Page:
Where are the cheapest groceries in Ithaca?
Category: Food & Eating

Where are the cheapest groceries in Ithaca?

A friend and I recently did some comparison grocery shopping around Ithaca. We knew that stores had different reputations regarding cost, and we wanted to check our assumptions.

This started out as a simple curiosity quest, not a scientific study. But it quickly became complicated. What products would we choose? Would we include local, organic, bulk, ethnic, or sale foods? To keep things manageable, we took the simplest approach. We only looked at:

  • basic American products
  • at conventional large grocery stores
  • in regular sizes, not on sale
  • during one week in early spring

We started with this grocery list, and we also recorded store brand products when available.

  • Peanut Butter Jiff 16oz.
  • Bread, white sliced (Stroman/King) 22oz
  • Ketchup (Heinz) 38oz
  • Tomato sauce, (Ragu jar) 24oz
  • Eggs (Egglands Best) 1 dozen large
  • Milk half gallon 2% (Byrne, Meadowbrook)
  • Ground Beef 80/20 per lb.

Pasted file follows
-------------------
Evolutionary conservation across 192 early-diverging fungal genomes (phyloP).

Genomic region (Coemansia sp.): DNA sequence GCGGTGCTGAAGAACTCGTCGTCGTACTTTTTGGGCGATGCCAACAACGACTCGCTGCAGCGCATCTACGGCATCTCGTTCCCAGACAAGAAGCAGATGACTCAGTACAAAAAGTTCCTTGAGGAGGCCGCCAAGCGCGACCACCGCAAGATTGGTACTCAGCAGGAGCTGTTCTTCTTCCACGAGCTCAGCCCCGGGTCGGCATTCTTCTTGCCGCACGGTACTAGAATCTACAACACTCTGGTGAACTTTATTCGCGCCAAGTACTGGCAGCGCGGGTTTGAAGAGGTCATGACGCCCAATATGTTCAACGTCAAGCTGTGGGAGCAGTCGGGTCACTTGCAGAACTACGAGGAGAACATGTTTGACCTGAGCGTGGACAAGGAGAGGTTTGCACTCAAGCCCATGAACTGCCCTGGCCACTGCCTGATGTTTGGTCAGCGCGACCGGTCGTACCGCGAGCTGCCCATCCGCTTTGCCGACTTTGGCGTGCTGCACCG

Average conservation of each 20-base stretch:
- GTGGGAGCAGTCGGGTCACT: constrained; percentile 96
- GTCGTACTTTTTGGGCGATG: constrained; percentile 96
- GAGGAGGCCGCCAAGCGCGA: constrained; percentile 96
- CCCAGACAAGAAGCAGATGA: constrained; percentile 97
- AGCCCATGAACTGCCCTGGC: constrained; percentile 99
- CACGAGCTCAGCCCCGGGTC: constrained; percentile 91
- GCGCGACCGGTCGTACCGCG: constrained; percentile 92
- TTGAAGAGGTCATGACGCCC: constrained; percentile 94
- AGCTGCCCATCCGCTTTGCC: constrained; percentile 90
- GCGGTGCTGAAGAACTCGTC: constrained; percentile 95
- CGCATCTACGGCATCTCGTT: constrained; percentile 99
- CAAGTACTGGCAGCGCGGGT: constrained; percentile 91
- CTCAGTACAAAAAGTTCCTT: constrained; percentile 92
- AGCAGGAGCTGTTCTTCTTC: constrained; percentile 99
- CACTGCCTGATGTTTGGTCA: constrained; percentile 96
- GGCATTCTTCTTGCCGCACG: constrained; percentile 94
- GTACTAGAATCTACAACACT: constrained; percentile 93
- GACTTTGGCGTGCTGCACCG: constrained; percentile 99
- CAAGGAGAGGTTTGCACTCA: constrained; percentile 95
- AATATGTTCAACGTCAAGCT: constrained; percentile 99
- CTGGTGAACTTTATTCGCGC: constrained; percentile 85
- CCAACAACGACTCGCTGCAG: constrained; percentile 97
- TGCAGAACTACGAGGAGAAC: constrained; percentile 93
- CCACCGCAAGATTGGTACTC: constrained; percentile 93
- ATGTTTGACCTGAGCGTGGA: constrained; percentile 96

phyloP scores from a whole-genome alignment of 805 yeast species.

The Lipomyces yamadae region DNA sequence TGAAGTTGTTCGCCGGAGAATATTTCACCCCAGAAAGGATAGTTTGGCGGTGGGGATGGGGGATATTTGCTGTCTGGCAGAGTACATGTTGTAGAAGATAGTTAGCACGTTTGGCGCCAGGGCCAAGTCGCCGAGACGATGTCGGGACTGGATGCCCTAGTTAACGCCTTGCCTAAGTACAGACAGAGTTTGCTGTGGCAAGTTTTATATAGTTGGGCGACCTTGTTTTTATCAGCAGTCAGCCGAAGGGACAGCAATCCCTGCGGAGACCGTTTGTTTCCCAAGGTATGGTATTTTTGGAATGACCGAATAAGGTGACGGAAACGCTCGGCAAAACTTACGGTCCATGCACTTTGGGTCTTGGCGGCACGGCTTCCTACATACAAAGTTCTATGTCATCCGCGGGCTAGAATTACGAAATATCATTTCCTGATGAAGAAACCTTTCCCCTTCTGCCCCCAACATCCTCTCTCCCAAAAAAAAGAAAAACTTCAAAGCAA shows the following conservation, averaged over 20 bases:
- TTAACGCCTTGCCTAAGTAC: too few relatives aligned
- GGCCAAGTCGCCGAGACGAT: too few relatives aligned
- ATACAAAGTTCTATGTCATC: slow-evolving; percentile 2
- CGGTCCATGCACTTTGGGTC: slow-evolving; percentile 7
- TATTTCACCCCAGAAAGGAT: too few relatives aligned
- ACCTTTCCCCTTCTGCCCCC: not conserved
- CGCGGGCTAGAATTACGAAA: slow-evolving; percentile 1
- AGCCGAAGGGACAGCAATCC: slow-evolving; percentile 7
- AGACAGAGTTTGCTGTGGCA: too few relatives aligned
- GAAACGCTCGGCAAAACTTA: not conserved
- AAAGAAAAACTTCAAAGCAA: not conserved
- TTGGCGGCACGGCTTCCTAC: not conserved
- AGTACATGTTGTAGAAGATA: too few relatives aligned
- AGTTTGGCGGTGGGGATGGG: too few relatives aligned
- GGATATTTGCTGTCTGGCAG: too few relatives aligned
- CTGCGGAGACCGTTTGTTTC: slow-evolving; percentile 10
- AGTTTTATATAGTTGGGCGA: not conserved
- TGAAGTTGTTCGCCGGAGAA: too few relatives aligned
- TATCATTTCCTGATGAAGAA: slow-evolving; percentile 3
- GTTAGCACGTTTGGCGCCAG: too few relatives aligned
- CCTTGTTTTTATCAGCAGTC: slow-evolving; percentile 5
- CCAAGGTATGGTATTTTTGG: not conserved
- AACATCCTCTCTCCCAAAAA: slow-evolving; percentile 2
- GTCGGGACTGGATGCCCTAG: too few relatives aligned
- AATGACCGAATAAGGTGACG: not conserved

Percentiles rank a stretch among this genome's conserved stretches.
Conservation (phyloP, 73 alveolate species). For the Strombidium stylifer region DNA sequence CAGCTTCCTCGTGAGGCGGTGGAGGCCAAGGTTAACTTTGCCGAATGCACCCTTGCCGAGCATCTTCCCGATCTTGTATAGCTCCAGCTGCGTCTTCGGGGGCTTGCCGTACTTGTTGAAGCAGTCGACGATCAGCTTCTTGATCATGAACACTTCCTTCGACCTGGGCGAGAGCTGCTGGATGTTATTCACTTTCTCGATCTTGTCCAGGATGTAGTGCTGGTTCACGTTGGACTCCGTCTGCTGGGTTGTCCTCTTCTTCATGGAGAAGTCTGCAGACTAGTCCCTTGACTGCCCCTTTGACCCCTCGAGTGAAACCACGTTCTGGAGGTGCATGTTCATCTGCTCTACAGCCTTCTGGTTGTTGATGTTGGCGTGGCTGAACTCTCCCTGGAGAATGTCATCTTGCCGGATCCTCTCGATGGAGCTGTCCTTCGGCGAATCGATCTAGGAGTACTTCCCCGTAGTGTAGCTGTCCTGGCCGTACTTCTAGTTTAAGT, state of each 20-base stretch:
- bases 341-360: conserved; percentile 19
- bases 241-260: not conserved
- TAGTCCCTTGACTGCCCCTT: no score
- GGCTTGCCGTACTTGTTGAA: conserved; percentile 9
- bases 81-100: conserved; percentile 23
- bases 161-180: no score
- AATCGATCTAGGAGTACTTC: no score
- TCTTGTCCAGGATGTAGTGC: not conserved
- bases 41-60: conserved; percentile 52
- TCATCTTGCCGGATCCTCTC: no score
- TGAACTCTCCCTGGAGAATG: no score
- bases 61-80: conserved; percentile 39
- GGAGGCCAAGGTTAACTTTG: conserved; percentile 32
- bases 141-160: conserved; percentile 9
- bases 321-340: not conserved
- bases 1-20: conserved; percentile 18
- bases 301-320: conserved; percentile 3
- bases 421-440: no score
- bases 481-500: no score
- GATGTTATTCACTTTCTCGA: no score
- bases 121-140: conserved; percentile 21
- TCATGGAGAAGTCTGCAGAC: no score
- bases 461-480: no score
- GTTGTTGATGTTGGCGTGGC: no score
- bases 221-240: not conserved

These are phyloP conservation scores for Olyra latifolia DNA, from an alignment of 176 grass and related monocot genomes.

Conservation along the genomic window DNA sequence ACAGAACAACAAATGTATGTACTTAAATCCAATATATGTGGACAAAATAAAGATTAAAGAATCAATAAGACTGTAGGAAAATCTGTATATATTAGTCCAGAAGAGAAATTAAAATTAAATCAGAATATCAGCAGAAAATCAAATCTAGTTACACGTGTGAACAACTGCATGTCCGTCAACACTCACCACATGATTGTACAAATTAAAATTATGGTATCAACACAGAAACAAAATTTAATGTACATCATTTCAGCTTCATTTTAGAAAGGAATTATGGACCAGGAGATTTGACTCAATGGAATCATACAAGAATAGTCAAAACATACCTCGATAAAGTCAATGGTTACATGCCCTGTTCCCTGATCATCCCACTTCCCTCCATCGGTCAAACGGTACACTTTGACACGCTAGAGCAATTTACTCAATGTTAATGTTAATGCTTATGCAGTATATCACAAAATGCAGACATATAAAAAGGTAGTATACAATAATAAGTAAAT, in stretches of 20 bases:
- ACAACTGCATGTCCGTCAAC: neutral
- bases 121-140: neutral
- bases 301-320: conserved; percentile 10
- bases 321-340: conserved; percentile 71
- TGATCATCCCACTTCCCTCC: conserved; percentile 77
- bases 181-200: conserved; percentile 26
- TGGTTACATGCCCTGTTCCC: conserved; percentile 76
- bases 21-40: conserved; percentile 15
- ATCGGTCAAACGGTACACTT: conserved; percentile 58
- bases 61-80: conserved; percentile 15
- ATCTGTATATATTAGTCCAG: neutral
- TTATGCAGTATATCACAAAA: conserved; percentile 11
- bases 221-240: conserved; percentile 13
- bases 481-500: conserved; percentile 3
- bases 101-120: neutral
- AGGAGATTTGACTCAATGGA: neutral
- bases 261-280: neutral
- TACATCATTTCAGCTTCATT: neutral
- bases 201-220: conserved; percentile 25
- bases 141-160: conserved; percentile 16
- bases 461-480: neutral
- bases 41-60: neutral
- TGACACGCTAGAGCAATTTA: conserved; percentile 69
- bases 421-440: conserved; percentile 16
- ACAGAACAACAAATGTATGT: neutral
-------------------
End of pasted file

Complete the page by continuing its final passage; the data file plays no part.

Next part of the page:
• Cheese, white cheddar (Heluva)
  • Baked beans, Bush’s 28oz
  • Cherrios, plain 12oz
  • Butter, 1 lb Land of Lakes
  • Bananas, 1 lb
  • Coffee, (Folgers) 11.3oz
  • Elbow mac. 1lb (Barilla)

Totaling all these products, here are the grand totals:

Tops Wegmans Walmart Tops Brand Walmart Brand Wegmans Brand Aldi
(store brand)
44.86 37.26 35.92 33.06 25.02 24.96 21.73

We realize our approach is limited. Cost-conscious shoppers will pay attention to sales, buy certain items in bulk, or split their shopping between multiple stores to reduce costs.

Despite these limitations, what do you think? Do these observations surprise you?

For me, considering only product prices brings up uncomfortable issues. What practices are used to produce this food at such low prices? What are the labor wages and practices of these companies that allow them to keep prices so low? When we’re pinching pennies, how can we possibly consider labor, food production practices, and health? What’s the root of the inequality that forces some of us to consider every penny spent on groceries, while others can shop for whatever they wish?

Most importantly, this simple question –“Where are the cheapest groceries in Ithaca?”– does not answer the question: “Where should we get our food?”

 

Image credit: Photo by Stephen Ausmus, USDA ARS Image Gallery, Public Domain

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